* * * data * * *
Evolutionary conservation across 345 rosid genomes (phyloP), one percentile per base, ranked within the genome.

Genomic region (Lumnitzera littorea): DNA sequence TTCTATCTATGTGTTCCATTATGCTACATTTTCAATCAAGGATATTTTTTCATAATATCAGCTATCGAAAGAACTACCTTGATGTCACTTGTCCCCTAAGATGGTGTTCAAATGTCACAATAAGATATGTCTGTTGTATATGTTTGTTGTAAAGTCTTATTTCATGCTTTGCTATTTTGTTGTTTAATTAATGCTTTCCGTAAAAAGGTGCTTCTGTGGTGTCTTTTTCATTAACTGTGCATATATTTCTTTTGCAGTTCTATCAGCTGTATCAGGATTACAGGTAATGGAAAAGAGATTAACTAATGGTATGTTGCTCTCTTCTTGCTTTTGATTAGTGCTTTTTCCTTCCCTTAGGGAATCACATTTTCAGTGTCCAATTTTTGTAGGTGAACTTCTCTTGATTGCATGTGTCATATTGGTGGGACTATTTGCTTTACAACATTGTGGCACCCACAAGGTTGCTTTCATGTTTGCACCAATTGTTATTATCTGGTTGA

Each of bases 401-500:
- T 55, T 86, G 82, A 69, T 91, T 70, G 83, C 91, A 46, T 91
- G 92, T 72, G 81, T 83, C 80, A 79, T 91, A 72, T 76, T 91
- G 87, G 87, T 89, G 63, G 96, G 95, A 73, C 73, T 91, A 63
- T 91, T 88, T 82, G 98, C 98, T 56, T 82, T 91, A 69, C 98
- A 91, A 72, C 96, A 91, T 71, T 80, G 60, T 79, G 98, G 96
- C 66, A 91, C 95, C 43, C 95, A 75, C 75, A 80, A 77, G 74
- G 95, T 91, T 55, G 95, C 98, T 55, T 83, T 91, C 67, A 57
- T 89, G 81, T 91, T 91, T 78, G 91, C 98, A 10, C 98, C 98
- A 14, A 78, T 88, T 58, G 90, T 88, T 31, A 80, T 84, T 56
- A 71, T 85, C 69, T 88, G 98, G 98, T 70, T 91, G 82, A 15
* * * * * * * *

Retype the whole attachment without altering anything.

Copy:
Evolutionary conservation across 345 rosid genomes (phyloP), one percentile per base, ranked within the genome.

Genomic region (Lumnitzera littorea): DNA sequence TTCTATCTATGTGTTCCATTATGCTACATTTTCAATCAAGGATATTTTTTCATAATATCAGCTATCGAAAGAACTACCTTGATGTCACTTGTCCCCTAAGATGGTGTTCAAATGTCACAATAAGATATGTCTGTTGTATATGTTTGTTGTAAAGTCTTATTTCATGCTTTGCTATTTTGTTGTTTAATTAATGCTTTCCGTAAAAAGGTGCTTCTGTGGTGTCTTTTTCATTAACTGTGCATATATTTCTTTTGCAGTTCTATCAGCTGTATCAGGATTACAGGTAATGGAAAAGAGATTAACTAATGGTATGTTGCTCTCTTCTTGCTTTTGATTAGTGCTTTTTCCTTCCCTTAGGGAATCACATTTTCAGTGTCCAATTTTTGTAGGTGAACTTCTCTTGATTGCATGTGTCATATTGGTGGGACTATTTGCTTTACAACATTGTGGCACCCACAAGGTTGCTTTCATGTTTGCACCAATTGTTATTATCTGGTTGA

Each of bases 401-500:
- T 55, T 86, G 82, A 69, T 91, T 70, G 83, C 91, A 46, T 91
- G 92, T 72, G 81, T 83, C 80, A 79, T 91, A 72, T 76, T 91
- G 87, G 87, T 89, G 63, G 96, G 95, A 73, C 73, T 91, A 63
- T 91, T 88, T 82, G 98, C 98, T 56, T 82, T 91, A 69, C 98
- A 91, A 72, C 96, A 91, T 71, T 80, G 60, T 79, G 98, G 96
- C 66, A 91, C 95, C 43, C 95, A 75, C 75, A 80, A 77, G 74
- G 95, T 91, T 55, G 95, C 98, T 55, T 83, T 91, C 67, A 57
- T 89, G 81, T 91, T 91, T 78, G 91, C 98, A 10, C 98, C 98
- A 14, A 78, T 88, T 58, G 90, T 88, T 31, A 80, T 84, T 56
- A 71, T 85, C 69, T 88, G 98, G 98, T 70, T 91, G 82, A 15